President Donald Trump and Canadian Prime Minister Justin Trudeau met on the sidelines of the G-7 summit's final day on Saturday. While bilateral trade issues were discussed, it appears the recent spat over Canadian dairy products didn't come up.
Regardless, the status of NAFTA looms large for both countries, with much bigger things than milk or lumber hanging in the balance. The Trump administration formally notified Congress May 18 that it would initiate negotiations with Canada and Mexico to modernize NAFTA. That sets into motion a 90-day countdown for the first formal round of negotiations, and the administration expects to hold the first such talks no earlier than Aug. 16.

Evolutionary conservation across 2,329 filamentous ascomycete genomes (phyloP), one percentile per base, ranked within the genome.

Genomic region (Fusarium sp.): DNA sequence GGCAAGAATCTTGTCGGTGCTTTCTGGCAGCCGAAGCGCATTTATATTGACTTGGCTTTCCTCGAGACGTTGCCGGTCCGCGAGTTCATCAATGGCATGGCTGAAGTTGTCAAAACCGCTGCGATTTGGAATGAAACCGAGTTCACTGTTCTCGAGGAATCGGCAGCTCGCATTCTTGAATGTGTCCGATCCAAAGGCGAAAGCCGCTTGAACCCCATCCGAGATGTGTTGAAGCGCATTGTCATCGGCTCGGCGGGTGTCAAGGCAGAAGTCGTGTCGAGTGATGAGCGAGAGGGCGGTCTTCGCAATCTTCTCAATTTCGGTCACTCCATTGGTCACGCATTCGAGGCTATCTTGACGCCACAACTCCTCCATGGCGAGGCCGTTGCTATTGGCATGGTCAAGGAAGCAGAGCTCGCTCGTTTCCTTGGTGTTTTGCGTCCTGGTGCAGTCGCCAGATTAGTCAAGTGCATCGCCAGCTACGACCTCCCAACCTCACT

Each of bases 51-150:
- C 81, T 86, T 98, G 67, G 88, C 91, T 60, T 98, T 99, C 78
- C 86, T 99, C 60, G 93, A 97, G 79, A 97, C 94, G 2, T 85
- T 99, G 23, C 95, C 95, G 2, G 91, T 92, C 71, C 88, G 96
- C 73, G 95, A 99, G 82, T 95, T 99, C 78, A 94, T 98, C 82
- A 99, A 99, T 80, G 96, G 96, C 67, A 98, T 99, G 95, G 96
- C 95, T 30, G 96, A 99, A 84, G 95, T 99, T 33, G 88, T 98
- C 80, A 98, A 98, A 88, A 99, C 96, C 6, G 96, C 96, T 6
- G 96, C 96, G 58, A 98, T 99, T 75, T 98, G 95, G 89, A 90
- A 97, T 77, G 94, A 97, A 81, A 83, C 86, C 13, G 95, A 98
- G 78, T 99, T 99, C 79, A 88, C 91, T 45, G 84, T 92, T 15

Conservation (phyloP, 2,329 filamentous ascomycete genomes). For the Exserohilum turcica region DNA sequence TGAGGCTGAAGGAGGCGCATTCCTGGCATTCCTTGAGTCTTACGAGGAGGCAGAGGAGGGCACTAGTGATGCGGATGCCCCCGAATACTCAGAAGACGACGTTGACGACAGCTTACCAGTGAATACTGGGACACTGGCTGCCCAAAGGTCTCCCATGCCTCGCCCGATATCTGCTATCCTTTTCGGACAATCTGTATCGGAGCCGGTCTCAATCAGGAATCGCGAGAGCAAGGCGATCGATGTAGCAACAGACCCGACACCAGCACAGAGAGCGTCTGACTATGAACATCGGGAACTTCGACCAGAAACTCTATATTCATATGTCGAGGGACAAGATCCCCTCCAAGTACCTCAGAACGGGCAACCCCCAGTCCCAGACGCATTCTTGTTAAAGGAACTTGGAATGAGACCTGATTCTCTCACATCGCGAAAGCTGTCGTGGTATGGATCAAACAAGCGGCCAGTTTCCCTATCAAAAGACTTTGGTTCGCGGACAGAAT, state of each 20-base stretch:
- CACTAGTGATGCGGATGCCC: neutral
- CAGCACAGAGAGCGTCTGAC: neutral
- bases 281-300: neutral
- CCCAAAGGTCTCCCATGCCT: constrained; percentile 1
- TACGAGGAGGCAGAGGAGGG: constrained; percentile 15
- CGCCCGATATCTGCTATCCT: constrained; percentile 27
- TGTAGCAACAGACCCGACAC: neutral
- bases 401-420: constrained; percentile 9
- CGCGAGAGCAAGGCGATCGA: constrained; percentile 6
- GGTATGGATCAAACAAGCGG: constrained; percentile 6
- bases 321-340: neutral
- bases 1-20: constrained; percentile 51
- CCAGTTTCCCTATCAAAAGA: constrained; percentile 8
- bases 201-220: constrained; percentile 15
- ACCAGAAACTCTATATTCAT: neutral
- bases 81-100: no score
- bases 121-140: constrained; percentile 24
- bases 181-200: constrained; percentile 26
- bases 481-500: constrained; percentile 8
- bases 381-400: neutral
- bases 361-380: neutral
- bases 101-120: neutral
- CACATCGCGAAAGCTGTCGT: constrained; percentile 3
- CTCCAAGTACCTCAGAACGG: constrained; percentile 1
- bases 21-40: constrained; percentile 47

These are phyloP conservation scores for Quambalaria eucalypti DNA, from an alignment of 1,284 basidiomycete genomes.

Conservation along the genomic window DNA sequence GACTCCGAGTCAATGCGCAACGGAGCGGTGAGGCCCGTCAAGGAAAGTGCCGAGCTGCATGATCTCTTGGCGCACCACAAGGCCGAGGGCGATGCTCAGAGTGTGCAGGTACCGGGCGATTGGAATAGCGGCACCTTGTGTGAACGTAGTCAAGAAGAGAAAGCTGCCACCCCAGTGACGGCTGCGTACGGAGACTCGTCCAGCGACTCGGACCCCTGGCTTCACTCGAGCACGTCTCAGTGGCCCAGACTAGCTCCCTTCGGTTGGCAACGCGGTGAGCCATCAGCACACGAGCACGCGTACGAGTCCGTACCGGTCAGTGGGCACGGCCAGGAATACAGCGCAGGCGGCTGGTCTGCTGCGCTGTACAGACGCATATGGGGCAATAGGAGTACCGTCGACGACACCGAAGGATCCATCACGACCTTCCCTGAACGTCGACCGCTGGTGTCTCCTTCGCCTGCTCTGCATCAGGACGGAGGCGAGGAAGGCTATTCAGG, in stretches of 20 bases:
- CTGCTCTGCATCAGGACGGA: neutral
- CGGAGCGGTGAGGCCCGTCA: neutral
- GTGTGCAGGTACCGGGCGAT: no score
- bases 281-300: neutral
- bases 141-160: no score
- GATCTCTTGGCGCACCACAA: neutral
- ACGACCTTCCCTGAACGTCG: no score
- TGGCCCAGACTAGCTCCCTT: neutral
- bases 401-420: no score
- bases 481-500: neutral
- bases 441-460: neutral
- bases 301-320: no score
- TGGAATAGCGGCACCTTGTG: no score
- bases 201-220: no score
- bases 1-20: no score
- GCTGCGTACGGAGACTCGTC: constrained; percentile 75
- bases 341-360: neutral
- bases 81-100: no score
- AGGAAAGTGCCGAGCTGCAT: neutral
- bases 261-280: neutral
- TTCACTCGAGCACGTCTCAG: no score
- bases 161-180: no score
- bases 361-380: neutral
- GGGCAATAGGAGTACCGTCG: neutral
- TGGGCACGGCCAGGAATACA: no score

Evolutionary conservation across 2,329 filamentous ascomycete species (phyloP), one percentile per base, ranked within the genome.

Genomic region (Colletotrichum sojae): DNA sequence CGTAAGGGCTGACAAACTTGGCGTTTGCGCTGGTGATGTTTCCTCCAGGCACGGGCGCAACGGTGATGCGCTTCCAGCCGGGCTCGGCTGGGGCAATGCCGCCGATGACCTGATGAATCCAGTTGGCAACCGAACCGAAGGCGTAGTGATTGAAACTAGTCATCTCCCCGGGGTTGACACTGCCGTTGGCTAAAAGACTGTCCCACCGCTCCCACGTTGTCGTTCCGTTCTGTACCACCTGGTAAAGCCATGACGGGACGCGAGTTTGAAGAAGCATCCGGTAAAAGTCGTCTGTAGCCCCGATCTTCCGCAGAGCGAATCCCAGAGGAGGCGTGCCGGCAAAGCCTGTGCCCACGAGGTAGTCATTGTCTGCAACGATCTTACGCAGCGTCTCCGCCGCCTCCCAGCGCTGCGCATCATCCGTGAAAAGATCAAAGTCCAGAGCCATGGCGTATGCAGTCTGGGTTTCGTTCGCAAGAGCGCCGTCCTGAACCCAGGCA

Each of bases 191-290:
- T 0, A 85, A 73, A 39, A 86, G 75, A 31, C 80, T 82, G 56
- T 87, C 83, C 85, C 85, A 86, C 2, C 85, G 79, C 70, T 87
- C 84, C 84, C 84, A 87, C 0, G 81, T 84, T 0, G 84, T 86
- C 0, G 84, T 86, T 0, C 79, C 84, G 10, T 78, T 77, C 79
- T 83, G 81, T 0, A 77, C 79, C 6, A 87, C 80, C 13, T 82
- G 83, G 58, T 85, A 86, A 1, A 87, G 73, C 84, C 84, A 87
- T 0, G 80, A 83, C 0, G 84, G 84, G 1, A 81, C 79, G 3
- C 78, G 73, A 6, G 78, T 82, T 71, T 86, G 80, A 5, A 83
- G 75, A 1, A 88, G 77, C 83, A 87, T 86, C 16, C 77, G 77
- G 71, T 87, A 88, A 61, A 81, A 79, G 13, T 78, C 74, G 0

U.S. agriculture leaders are closely watching efforts to change the 23-year-old agreement, which some claim is unfair to American producers of dairy as well as fresh produce growers. Others, however, disagree: They suggest the North American Free Trade Agreement's benefits include increasing overall trade and boosting demand for U.S. pork, corn and even California wine.
The Trump administration has accused Canada of essentially shutting out U.S. dairy producers in so-called ultrafiltered milk, which is used to make cheese, yogurt and ice cream. The president called the Canadian action "a disgrace" in April and also tweeted about it: "Canada has made business for our dairy farmers in Wisconsin and other border states very difficult."
Canadians reject claims the incentives they have to buy domestic milk concentrates are protectionism and argue they shouldn't be blamed for excess milk capacity by American dairy producers.